Chris: You know how people are.

Oren: I do know how people are. I have met people. 


Chris: One thing that helps, we haven’t talked about Daniel that much. Daniel’s interview was fantastic in the show. One of the reasons why framing devices don’t usually add anything, and this one actually manages to by making good commentary on the story. The reason I haven’t previously seen this work is for exactly the problem that we talked about in the book, where the only commentary the author wants to make on their own work is like, oh, it’s so awesome. But because this is not the original writer of the book, they used the interview with Daniel to make comments on the original story, because we see Louis and Daniel together in the scenes in the present day. The whole premise behind this is that the original interview happened and Louis told Daniel one thing, and now they’re meeting again many years later and Louis is there to be like, okay, actually, I lied a bunch that first time. Let me tell you how it really was, which kind of gives them a little bit more leeway with the story, but also allows Daniel to contrast what Louis is saying now from what he said before and make a lot of commentary. One of the things that’s used for is for Daniel to outright say, this is an abusive relationship, to help give the viewer some clarity about what is being depicted that might not be as obvious if we’re just watching it from the perspective of people at the time, especially if Louis is still charmed by Lestat. 

Oren: The concept of making this the second interview is brilliant. It’s a stroke of genius. It’s a eureka moment. I don’t know how they got to it. Maybe it was iteration, but it feels like a eureka moment because it makes the show have this weird meta continuity with the book and allows them to do all kinds of great commentary and critique of the story as they’re telling it. And man, I just, I love Daniel in the show. I love Daniel in this show. I love how he’s sassy, you know, that he’s old and tired and he doesn’t have time for any of Louis’ crap. It’s so great. Oh my gosh, that character. 

Chris: His critique of his earlier interview is like, this isn’t an interview. 

Oren:He’s like, I was just telling you how great you were because I was young and over awed. It’s like, oh, that’s beautiful. Thank you, Daniel. I love you. Send you some fan mail. 

Chris: That becomes very valuable when Louis is talking about his abusive relationship and he still doesn’t necessarily have the proper distance from it. Even by the end, we see that Louis, even though he manages to escape from Lestat with Claudia’s help, he’s still a little bit under Lestat’s influence. Having Daniel there to be like, ha ha, you say that you were in an equal power relationship, that’s obviously not true, et cetera, I do think is really helpful when it comes to depicting abuse to make it very clear to the viewers that that is what you were watching. Because again, especially when it starts, it can be very subtle. People don’t know what they’re looking at because the entire point is that the abuser wants to disguise what they’re doing to get control over the other person.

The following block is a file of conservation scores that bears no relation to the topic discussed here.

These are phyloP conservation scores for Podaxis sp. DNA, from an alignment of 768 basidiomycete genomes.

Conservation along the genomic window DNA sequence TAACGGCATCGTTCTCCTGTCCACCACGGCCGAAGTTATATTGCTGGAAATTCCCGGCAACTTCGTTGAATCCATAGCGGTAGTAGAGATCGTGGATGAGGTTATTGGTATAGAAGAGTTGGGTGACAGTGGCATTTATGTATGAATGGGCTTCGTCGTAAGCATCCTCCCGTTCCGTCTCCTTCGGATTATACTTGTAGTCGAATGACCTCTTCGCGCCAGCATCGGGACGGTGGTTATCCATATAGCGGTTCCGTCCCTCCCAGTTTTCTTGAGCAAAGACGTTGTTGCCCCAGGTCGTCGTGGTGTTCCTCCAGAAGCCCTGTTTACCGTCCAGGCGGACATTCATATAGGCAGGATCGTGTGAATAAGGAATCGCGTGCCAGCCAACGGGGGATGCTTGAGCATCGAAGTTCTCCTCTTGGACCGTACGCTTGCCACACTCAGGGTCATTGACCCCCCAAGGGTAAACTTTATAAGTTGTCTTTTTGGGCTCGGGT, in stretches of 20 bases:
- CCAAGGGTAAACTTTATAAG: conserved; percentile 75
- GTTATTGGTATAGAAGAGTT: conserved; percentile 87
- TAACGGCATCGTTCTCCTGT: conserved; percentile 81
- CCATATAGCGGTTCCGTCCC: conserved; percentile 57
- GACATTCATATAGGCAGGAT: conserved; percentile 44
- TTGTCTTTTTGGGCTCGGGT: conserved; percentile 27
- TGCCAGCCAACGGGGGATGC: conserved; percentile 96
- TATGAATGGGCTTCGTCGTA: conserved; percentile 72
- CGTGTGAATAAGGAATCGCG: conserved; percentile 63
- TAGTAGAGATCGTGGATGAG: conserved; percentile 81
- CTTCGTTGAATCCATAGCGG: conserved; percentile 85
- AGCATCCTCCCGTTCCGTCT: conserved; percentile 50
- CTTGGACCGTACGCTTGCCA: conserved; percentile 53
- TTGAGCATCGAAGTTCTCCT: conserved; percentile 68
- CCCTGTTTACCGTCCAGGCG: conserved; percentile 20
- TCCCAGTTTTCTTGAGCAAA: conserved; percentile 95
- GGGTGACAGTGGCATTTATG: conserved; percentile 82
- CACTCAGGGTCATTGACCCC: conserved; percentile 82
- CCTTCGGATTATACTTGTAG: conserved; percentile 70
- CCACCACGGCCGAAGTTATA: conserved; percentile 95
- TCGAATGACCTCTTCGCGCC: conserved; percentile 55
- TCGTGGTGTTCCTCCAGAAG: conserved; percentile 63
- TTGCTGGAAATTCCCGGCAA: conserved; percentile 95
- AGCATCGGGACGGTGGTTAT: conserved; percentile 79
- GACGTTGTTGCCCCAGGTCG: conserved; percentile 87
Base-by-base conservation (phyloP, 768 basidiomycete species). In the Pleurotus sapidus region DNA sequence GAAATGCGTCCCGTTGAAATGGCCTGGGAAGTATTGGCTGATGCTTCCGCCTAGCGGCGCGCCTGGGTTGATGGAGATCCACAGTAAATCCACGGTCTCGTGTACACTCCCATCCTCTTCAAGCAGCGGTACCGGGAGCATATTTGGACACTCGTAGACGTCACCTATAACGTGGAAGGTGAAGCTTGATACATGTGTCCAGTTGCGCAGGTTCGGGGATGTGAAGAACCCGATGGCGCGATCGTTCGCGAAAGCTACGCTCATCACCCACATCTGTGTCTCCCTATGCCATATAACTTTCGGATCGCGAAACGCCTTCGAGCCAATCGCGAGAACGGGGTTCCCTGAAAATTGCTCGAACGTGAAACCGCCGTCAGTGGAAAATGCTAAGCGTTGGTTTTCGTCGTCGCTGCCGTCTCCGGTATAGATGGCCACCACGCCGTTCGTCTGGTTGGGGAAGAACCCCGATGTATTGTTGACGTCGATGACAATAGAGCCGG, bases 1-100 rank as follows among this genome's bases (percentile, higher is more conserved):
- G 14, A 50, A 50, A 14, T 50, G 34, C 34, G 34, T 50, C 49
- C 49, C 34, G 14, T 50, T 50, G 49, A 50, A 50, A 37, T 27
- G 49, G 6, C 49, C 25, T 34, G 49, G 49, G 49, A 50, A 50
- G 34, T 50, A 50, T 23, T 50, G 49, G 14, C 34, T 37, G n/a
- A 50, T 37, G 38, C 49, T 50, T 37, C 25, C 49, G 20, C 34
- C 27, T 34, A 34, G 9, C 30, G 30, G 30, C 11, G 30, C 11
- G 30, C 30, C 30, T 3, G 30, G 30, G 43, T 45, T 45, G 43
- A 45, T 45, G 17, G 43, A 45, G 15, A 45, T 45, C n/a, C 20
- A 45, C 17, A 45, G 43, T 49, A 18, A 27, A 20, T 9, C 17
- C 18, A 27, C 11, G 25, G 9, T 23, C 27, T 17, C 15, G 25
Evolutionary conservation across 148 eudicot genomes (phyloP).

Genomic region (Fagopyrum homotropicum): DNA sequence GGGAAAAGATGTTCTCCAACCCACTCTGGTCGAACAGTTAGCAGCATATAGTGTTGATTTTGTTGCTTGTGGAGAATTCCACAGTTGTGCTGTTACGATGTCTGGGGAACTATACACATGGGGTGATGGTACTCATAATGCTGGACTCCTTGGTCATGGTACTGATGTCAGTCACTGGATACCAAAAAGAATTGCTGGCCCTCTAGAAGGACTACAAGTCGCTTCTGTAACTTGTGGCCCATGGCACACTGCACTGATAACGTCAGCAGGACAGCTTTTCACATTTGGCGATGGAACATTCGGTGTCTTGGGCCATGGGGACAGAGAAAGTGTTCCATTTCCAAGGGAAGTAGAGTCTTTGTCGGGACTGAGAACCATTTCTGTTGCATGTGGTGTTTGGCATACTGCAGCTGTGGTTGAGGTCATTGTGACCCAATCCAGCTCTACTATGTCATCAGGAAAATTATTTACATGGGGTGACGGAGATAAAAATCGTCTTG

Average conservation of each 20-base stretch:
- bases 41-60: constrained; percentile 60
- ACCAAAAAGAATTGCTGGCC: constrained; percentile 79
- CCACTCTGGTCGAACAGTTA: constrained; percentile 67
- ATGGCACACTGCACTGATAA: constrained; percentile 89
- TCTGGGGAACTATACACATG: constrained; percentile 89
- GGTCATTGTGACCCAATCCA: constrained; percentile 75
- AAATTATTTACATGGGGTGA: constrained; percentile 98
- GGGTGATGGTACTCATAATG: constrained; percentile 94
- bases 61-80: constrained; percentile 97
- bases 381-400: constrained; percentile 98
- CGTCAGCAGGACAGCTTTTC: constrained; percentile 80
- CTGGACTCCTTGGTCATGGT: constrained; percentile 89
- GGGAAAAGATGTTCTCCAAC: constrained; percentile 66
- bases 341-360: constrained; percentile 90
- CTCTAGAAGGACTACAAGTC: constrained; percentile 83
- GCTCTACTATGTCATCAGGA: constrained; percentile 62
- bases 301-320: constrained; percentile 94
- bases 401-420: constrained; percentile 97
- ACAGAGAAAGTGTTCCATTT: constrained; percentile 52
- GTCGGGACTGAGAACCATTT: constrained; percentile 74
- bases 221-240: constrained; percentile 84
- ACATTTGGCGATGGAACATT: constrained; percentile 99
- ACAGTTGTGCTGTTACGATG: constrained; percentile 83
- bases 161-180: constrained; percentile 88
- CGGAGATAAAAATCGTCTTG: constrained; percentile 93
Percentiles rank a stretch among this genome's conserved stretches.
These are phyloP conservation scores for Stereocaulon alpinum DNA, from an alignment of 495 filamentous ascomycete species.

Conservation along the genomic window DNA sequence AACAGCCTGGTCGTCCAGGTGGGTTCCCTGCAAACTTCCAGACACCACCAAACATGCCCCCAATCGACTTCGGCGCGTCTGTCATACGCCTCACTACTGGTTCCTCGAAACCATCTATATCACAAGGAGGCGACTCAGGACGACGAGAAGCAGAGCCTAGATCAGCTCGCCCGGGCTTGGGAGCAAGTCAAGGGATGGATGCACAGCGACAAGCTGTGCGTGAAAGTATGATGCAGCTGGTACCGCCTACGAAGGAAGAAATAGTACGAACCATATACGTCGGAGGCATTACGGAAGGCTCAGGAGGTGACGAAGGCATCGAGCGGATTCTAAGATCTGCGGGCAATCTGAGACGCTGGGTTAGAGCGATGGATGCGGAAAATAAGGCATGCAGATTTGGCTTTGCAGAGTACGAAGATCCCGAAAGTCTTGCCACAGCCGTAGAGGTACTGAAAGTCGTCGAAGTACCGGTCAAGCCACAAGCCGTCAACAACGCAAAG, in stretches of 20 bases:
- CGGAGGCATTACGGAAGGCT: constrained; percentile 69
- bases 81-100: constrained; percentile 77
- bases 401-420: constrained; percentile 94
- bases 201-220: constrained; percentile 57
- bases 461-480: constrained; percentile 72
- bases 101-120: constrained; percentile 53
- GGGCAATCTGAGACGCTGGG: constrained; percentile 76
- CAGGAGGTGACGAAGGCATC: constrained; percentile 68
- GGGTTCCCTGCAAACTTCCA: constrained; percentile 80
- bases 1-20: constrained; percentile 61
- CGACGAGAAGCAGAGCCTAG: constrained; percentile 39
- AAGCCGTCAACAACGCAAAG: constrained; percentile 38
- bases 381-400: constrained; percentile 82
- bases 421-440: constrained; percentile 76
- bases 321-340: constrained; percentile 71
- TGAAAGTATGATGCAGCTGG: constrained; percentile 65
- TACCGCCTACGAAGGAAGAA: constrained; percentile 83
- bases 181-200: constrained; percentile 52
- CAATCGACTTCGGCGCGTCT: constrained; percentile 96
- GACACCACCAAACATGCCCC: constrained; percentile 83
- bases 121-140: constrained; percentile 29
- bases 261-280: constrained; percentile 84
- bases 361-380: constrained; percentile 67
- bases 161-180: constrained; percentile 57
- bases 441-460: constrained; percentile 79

Oren: You want Lestat to make convincing arguments when he claims that he’s not being abusive, because you want him to act in a way that is logical for his character to act. But if he makes those arguments too well, then the viewer might be like, oh, well, I guess he’s got a point, right? That’s what Daniel is here to do to point out and be like, no, actually, he doesn’t. It’s very useful for that. 

Chris: Yeah. And we start with small things like the fact that Lestat wants to sleep with other people. He says he’s okay with Louis doing it, but he’s not. He’ll come and get jealous and try to prevent that from happening. Later when he starts to enter an abusive cycle where he inflicts violence and then after six years lures Louis back with lavish gifts, which is another typical thing that abusers do. So we see that and see it escalate until we’re ready for Lestat to die. Hopefully everybody was ready for Lestat to die. 

Oren: Right. He also does a bit of isolation because he turns Louis into a vampire, which isolates Louis from any of his human connections. 

Chris: And he also just doesn’t like it. He clearly doesn’t like that Louis wants to stay in touch with his family. 

Oren: Right. He also refuses to tell Louis and then later Claudia anything about other vampires. So they have no one else they can socialize with or talk to because he’s the only vampire they know. That is another very classic abusive tactic. 

Chris: Yeah. That escalates. And then they handle the Lestat not-death real well. Did you want to talk about that? 

Oren: Oh, well, I mean, that’s one of my favorite parts because—

Chris: Exactly.